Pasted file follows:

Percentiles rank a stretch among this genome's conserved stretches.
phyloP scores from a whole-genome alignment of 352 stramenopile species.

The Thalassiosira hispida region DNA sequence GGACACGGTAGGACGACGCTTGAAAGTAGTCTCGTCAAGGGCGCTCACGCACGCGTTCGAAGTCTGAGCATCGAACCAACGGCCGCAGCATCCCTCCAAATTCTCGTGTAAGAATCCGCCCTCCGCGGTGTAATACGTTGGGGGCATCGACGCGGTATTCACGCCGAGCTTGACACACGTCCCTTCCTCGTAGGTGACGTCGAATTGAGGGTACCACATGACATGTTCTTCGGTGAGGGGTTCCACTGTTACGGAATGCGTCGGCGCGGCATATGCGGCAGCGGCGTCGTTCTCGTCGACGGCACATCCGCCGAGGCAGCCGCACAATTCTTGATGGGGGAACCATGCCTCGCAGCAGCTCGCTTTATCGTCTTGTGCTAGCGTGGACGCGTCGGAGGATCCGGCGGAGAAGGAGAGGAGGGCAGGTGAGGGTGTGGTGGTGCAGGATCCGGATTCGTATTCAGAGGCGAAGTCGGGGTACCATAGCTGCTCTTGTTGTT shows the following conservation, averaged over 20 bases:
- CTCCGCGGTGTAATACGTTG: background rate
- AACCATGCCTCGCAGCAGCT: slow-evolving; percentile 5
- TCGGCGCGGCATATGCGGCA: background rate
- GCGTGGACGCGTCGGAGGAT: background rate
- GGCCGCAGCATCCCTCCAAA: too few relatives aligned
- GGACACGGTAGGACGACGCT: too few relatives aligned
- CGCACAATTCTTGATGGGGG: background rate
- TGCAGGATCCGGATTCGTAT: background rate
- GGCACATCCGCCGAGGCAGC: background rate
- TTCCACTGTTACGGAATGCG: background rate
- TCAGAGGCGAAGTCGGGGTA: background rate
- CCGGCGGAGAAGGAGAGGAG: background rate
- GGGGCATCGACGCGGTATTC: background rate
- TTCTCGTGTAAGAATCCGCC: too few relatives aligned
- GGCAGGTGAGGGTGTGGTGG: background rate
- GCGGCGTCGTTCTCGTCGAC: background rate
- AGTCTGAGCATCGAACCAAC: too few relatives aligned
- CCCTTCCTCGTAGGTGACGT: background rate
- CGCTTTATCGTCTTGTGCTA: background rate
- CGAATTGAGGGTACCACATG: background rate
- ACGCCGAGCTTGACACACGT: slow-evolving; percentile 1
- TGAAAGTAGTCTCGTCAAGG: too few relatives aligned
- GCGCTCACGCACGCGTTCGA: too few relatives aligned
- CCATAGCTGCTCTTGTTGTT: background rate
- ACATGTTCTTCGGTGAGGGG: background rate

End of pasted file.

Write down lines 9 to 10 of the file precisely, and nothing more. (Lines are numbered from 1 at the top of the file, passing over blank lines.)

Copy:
- GGACACGGTAGGACGACGCT: too few relatives aligned
- CGCACAATTCTTGATGGGGG: background rate